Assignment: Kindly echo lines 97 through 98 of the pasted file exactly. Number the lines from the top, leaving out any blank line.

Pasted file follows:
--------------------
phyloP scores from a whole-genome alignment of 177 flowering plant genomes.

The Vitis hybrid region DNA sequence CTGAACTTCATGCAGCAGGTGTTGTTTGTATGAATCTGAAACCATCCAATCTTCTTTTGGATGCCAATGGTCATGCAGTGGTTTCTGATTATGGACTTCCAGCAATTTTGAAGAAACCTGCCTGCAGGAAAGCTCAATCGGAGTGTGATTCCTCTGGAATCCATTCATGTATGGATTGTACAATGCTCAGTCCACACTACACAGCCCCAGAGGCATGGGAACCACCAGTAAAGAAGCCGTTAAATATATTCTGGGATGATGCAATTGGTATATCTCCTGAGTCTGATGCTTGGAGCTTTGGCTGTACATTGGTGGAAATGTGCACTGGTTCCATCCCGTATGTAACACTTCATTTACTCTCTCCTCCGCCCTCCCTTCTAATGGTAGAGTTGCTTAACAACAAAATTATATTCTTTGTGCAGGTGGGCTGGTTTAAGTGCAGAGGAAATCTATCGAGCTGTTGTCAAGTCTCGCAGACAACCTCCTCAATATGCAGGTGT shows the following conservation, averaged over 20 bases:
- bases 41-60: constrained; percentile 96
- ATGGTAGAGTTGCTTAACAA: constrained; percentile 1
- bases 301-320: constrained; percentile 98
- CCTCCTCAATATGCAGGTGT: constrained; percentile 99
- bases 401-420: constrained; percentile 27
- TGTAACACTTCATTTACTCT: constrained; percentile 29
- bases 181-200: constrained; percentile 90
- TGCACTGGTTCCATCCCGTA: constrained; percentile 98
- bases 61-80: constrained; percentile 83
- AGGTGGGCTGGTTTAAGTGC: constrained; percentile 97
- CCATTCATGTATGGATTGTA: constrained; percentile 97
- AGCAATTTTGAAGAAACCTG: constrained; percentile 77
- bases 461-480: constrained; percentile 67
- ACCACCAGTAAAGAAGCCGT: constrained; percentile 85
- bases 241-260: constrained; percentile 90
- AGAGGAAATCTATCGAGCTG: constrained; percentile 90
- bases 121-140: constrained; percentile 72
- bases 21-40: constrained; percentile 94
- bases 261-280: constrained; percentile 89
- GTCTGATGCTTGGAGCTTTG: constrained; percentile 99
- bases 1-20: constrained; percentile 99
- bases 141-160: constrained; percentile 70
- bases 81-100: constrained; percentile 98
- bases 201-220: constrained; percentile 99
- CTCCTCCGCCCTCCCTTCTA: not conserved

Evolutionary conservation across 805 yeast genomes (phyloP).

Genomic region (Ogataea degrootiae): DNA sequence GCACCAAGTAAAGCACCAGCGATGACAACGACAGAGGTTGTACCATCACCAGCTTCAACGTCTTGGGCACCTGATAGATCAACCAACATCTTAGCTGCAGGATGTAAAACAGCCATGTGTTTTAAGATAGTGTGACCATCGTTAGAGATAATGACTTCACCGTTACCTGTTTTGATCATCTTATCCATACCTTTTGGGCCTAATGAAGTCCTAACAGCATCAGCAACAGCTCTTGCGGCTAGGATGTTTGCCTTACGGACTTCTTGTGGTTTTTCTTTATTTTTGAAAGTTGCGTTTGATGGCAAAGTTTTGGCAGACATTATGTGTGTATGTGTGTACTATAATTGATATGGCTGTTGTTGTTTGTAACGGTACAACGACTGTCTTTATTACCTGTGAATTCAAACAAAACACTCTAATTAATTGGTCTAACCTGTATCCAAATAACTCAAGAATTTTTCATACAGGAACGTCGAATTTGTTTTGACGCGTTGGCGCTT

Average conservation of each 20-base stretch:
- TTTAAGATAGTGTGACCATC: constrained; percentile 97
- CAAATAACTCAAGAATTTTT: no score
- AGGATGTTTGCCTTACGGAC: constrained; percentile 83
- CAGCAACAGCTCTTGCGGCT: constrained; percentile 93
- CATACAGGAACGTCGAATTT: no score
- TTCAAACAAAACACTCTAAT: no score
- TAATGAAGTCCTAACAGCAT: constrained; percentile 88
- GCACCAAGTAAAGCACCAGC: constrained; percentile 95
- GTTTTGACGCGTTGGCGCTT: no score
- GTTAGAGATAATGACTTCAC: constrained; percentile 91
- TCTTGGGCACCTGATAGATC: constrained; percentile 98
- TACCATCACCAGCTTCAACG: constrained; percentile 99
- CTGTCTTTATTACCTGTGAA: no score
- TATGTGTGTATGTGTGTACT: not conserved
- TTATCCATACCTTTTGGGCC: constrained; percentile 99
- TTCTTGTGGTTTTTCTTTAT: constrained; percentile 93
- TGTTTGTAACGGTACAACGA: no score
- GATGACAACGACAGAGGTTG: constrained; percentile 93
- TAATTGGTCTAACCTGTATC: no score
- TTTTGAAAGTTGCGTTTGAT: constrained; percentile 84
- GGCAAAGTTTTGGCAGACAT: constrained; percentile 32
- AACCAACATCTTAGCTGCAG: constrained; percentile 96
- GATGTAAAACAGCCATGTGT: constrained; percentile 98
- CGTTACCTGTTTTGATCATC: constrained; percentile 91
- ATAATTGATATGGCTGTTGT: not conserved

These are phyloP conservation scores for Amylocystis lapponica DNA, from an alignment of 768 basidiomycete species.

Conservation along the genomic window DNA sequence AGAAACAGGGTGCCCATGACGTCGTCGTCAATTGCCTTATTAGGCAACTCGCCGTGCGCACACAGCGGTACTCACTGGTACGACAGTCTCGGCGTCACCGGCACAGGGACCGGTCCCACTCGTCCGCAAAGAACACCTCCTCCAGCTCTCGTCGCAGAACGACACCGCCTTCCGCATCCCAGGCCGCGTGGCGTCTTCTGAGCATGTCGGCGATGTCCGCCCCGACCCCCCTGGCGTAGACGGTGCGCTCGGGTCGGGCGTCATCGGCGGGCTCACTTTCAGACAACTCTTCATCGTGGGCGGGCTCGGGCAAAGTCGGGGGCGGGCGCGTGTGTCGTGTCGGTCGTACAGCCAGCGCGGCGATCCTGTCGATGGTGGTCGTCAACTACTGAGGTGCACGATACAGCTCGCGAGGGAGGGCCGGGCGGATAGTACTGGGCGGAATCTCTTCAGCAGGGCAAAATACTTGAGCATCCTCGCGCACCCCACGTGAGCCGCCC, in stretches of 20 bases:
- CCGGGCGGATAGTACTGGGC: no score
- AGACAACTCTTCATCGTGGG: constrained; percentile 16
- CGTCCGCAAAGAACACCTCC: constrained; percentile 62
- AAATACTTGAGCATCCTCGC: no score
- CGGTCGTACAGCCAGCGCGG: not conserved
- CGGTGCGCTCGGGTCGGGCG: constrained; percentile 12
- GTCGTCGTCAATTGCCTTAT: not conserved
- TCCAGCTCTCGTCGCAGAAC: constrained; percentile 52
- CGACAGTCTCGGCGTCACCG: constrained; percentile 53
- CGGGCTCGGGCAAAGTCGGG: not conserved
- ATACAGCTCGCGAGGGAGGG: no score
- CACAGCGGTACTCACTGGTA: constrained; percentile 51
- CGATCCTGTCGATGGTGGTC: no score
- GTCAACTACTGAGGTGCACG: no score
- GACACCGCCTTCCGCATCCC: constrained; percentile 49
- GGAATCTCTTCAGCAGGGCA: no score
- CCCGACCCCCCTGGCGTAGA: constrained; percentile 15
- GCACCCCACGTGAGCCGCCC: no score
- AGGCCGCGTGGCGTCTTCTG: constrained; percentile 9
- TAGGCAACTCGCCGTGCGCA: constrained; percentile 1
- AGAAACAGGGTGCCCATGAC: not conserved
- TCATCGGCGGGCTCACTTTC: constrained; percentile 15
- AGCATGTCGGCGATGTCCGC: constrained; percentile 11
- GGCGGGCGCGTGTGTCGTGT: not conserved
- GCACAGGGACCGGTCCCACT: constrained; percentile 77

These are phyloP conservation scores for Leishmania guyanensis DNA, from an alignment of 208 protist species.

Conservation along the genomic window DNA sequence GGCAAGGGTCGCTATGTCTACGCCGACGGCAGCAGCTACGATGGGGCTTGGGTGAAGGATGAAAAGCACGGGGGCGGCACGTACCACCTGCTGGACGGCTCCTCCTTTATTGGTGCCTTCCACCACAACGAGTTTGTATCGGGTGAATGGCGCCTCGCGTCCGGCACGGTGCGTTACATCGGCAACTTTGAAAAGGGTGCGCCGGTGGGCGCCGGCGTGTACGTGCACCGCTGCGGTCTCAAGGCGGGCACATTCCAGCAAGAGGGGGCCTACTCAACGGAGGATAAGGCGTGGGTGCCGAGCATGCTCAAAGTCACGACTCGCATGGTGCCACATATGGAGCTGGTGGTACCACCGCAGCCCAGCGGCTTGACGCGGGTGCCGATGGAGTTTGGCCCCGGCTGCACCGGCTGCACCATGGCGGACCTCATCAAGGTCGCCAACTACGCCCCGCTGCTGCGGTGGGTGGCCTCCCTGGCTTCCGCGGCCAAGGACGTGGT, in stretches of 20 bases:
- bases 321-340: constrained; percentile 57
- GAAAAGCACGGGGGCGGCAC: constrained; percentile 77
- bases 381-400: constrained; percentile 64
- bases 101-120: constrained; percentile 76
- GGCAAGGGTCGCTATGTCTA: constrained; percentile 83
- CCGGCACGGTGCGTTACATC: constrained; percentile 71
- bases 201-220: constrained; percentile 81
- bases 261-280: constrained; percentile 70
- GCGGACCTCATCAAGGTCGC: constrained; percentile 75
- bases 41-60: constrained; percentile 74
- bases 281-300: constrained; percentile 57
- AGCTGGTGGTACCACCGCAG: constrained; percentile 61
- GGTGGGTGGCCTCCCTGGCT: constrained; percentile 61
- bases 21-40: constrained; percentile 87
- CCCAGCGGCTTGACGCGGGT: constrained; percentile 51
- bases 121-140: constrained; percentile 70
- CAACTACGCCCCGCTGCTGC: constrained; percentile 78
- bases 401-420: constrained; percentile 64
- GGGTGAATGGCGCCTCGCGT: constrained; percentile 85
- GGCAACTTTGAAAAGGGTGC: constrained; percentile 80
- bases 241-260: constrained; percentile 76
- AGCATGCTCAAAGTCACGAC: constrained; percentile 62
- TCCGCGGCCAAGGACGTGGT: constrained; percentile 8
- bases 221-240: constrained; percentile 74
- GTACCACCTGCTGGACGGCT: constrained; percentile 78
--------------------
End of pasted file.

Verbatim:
- GGTGGGTGGCCTCCCTGGCT: constrained; percentile 61
- bases 21-40: constrained; percentile 87